Current Issue

Bug of the Week is written by "The Bug Guy," Michael J. Raupp, Professor of Entomology at the University of Maryland.

Here's looking at you - Owl butterflies, Caligo sp.


A scary spot adorns the wing of an owl butterfly.


With the northeast firmly embraced by winter’s chill, it’s time to move south to the tropical rainforests of Belize. While photographing some stingless bees, I glanced at a nearby tree and was surprised to see the tree staring back at me. A closer inspection of the tree revealed a large owl butterfly.

Orlando wrangles a handful of gorgeous owl caterpillars.

These beauties have evolved a clever strategy for dealing with would be predators. Intricate patterns of scales on the underside of their hindwings create an illusion of a large staring vertebrate eye, complete with pupal and iris. It is thought that this large eyespot is used by the butterfly to startle or otherwise confuse hungry predators such as birds or lizards. Studies have shown that the more closely the pattern resembles an eye the more likely a predator is to be deterred by the ruse. Another hypothesis suggests that the false eyespot may draw the attack of a predator away from a vital body part such as the head or abdomen to a less vital area such as the end of a wing. Only the butterfly and its predators know for certain how well this deception works.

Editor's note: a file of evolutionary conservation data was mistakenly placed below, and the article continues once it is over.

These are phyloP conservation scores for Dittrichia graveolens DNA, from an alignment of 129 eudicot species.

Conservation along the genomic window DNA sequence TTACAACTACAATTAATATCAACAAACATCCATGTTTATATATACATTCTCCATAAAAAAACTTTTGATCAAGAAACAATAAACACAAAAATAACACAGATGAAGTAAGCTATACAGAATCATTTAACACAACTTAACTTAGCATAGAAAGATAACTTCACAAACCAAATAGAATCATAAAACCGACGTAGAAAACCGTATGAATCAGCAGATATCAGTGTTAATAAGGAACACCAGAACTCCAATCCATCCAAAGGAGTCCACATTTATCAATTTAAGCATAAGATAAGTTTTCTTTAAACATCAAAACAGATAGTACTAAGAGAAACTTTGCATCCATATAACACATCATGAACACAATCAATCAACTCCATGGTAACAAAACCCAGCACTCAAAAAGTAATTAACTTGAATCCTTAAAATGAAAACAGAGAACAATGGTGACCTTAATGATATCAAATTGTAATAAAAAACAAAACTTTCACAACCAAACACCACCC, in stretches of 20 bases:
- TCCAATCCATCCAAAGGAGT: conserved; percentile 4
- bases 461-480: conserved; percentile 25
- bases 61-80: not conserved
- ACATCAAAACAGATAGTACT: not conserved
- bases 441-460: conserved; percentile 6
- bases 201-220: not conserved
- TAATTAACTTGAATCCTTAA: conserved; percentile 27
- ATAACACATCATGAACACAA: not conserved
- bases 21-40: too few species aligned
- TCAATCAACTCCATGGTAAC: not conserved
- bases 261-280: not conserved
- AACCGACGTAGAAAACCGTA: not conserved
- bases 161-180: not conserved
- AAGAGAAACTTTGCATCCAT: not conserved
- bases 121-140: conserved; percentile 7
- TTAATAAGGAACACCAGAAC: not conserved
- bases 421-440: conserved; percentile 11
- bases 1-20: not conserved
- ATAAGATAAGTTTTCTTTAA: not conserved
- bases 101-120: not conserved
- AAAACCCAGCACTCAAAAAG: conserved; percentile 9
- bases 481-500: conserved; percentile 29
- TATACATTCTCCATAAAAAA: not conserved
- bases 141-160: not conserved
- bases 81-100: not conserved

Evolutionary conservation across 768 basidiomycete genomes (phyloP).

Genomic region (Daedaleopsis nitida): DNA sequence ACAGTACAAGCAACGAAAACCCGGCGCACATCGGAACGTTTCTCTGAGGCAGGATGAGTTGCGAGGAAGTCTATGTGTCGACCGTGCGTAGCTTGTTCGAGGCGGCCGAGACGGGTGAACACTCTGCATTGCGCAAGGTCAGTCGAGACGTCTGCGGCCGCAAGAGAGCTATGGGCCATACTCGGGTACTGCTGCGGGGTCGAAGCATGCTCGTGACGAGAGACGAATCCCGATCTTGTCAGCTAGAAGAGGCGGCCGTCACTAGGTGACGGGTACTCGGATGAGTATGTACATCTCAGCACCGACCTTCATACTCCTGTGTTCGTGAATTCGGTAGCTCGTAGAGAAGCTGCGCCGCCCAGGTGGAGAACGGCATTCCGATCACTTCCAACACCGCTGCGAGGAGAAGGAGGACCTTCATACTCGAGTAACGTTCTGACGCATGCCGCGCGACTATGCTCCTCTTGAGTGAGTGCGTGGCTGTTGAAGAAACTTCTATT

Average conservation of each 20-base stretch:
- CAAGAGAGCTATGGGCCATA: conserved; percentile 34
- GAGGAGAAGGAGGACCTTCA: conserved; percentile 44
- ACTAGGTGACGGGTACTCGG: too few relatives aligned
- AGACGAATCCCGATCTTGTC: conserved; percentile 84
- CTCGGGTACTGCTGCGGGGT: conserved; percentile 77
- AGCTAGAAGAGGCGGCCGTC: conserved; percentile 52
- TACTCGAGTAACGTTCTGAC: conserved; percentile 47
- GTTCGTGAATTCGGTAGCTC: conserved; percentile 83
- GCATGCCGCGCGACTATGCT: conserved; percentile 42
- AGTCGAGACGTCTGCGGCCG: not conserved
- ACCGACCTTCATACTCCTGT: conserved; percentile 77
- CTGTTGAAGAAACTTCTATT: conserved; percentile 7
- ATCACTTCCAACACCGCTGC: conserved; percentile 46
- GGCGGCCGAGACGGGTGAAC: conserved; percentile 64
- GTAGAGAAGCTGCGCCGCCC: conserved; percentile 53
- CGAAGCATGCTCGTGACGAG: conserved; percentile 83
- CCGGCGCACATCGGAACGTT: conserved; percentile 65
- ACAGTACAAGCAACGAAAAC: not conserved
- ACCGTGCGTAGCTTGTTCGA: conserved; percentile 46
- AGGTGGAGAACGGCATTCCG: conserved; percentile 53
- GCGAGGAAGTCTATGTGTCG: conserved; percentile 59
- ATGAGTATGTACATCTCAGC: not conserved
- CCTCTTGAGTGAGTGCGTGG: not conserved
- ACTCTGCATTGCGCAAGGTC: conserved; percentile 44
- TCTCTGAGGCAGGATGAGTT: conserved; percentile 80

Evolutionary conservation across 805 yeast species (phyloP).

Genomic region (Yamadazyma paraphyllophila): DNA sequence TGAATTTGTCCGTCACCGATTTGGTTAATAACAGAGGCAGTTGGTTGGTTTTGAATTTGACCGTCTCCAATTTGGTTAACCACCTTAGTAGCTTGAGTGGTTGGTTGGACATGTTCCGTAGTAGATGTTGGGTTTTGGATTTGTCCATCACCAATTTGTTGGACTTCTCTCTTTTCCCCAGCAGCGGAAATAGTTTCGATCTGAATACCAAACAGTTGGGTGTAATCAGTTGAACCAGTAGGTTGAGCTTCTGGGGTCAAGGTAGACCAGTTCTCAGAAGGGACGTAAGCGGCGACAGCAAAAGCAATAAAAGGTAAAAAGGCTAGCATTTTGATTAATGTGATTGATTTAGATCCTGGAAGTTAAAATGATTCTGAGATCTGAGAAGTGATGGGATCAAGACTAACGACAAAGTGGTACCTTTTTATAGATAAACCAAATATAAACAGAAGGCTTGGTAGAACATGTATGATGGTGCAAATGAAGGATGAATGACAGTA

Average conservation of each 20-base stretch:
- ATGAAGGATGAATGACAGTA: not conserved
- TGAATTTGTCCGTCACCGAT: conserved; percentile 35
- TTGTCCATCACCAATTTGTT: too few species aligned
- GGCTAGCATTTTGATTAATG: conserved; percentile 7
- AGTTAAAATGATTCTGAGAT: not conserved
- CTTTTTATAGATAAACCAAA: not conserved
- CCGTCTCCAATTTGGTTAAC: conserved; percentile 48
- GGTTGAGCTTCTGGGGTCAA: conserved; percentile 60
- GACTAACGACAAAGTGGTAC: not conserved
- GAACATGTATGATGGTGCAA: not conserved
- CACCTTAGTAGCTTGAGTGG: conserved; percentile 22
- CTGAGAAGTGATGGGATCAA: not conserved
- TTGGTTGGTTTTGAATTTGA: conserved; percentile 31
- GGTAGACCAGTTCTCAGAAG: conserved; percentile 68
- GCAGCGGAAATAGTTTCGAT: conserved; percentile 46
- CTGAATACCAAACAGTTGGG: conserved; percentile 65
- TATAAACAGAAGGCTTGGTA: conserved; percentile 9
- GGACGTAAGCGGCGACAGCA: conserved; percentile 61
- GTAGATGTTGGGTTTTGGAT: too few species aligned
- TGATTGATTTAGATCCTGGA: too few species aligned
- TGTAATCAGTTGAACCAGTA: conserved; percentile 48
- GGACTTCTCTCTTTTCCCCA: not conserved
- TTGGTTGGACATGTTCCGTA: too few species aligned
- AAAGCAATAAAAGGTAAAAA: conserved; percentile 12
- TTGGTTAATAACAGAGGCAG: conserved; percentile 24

Dead leaf or reptile head?

Caterpillars of the owl butterfly are similarly impressive creatures. By some strange good fortune I stumbled upon a butterfly house at a jungle resort and visited a large collection of owl butterfly larvae. These remarkable creatures have conspicuous forked tails and resemble tiny snakes or perhaps large slugs. In their native habitat they consume leaves of heliconia, banana, and some palms. The pupal case, or chrysalis, of the owl butterfly is brown and dappled with two small golden spots on the sides near the head. A small horn adorns the top. While some books report the chrysalis to resemble a dead leaf, a Belizean caterpillar wrangler assured me that the chrysalis was a dead wringer for a local hognosed snake. This surely would give a hungry bird or lizard reason to pause. 

Like many of their kin, owl butterflies regularly feed on rotting fruit.


Bug of the Week thanks Orlando for teaching us the ways of the owl butterfly caterpillar and its chrysalis. James Castner’s “Amazon Insects” and Penny Gullan and Paul Cranston’s “The Insects” were used as references for this episode.